The above preview is unformatted text

This student written piece of work is one of many that can be found in our GCSE Existence of God section.

Found what you're looking for?

  • Start learning 29% faster today
  • 150,000+ documents available
  • Just £6.99 a month

Not the one? Search for your essay title...
  • Join over 1.2 million students every month
  • Accelerate your learning by 29%
  • Unlimited access from just £6.99 per month

See related essaysSee related essays

Related GCSE Existence of God essays

  1. What is meant by the problem of suffering?

    One main criticism of both arguments is that the end is never guaranteed so why bother trying to live perfectly. We have no idea if God aggress with what we are doing and therefore we have no idea if we are doing right.

  2. Deconstructing O'Connor's "A Good Man Is Hard to Find".

    He is now wearing Bailey's shirt in which is the blue parrot, a reminiscence of the deceptive and talkative grandmother. Additionally, as the grandmother reaches out and touches him on the shoulder, the Misfit springs back 'as if a snake had bitten him'.

  1. Explain What Is Meant By Natural Law

    When looking at nature, Aristotle discovered that as well as following the laws, all living things and objects of this world go from Potentiality to Actuality. By reaching its Actuality, the object or creature would become Good, as it has reached its goal, or Telos.

  2. Living In a Plural Society.

    However, it is thought that as a person matures he can grow closer to the ideal of full renunciation of the personality. Thus, pursuit of wealth and love of the opposite sex are considered proper to certain stages of life, but when people grow old they often leave behind their worldly possessions to pursue the life of a wandering monk.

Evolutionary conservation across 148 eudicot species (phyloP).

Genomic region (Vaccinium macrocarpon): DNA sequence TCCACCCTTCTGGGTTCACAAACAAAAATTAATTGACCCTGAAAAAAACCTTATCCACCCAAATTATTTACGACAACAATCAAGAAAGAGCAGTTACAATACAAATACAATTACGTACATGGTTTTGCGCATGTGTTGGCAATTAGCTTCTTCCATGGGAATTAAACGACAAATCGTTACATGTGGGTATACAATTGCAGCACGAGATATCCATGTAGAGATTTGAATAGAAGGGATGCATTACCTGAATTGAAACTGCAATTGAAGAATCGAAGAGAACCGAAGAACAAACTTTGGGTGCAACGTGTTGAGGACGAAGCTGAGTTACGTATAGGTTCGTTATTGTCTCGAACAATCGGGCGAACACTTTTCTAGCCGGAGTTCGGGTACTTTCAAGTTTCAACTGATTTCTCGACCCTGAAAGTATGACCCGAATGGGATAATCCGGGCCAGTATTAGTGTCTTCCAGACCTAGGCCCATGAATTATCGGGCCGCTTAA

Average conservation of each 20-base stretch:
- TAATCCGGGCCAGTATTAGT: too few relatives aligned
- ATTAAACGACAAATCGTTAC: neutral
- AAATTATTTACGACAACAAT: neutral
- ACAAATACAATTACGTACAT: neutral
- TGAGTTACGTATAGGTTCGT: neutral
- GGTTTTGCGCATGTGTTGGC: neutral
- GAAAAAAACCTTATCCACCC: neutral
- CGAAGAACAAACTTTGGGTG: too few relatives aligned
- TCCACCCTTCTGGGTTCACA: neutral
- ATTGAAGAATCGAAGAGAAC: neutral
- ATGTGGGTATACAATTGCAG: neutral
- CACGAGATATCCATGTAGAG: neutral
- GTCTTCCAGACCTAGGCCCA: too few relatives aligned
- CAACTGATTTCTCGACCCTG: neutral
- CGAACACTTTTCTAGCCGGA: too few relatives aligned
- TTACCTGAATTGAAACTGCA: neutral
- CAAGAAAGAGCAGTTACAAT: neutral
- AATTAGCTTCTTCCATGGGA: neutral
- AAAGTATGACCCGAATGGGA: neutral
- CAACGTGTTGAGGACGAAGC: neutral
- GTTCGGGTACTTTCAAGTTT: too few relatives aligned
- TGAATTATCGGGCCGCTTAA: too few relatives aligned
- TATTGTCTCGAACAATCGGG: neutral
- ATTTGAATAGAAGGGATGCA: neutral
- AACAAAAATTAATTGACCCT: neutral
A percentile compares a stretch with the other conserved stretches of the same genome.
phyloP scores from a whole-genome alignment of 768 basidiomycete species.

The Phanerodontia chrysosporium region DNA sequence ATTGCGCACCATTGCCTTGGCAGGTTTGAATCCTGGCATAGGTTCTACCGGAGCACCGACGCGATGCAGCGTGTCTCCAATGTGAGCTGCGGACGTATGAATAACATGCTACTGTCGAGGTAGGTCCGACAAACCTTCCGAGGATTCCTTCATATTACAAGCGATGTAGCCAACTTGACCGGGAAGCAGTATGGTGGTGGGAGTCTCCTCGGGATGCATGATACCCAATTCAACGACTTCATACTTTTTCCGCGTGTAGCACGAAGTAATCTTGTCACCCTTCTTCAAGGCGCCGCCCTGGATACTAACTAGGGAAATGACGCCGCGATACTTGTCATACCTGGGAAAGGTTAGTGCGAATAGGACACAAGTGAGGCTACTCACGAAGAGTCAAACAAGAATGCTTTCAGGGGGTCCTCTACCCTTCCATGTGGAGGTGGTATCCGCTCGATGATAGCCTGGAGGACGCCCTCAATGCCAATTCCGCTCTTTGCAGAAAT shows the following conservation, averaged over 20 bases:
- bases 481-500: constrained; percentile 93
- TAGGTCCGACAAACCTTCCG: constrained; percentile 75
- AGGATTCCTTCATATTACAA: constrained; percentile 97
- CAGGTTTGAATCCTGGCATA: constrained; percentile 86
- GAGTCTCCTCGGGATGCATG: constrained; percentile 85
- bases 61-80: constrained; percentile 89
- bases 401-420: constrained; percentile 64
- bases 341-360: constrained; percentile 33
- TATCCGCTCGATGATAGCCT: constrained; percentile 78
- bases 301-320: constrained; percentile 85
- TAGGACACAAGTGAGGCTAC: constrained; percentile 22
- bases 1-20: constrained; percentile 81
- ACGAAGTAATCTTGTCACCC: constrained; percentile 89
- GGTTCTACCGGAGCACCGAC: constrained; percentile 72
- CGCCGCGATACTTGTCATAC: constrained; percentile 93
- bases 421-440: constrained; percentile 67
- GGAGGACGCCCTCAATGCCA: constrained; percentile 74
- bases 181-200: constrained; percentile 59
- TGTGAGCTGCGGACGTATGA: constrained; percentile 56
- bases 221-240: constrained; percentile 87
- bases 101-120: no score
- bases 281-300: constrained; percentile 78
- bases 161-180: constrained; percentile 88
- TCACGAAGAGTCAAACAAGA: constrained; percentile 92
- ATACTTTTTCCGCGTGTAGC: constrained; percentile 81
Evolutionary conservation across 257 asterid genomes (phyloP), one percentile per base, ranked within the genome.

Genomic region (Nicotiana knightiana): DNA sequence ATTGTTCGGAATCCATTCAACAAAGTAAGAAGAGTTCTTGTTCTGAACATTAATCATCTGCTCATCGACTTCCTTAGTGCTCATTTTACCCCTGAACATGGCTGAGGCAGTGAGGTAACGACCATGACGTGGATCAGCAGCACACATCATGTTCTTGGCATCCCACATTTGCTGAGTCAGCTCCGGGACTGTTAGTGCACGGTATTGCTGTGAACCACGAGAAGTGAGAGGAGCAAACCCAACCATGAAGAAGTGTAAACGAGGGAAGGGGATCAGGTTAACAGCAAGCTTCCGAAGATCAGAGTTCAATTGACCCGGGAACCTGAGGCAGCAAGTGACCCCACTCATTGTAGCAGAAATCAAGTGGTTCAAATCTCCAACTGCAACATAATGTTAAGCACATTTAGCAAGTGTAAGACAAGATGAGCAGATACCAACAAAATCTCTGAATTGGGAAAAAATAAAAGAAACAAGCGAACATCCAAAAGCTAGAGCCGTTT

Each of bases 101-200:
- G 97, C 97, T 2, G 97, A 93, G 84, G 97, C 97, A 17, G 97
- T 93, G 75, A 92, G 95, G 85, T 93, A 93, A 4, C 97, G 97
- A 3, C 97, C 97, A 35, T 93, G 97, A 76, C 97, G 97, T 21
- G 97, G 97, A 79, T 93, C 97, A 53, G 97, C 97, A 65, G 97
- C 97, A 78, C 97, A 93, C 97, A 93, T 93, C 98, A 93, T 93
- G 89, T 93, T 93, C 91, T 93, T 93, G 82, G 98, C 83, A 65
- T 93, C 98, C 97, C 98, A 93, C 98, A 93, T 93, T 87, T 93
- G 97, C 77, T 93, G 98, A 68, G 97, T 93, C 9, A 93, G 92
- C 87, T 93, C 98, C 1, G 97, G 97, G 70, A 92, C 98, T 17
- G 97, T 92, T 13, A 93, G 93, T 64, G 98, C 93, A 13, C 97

1. Good and Evil

    This idea that revolves around the insignificance of how great or cruel the act and whether or not the wrongdoer repents has been adopted by a large number of the Christian community. An example of this can be seen in the next article.

  2. Explain What is Meant By Relativism

    Christians, Jews and Muslims all believe in Theistic God who has given them a set of rules to obey by, and they use this as an approach to debate that their way of living is the most correct way. Ethical Relativism derives from the western side of the world, and is said to have come about around 8BCE.

  1. Is God really there? If he is, does he care? And if he does, ...

    Job overcomes this suffering and is therefore rewarded for the pain he had experienced. "The Lord blessed the last part of Job's life even more than the first part" Job 42:12. God had established that Job would stay true to him, even through the greatest suffering.

  2. God- The Great Geometer

    comes, to quantum mechanics, mathematics becomes even more complicated, and Margaret Wertheim once said ""These days, God isn't a geometer, he does origami." People have now realised how complicated the geometry of the universe is. Supposedly, over the door of the academy of Plato and the Pythagoreans were the words

  • Over 160,000 pieces
    of student written work
  • Annotated by
    experienced teachers
  • Ideas and feedback to
    improve your own work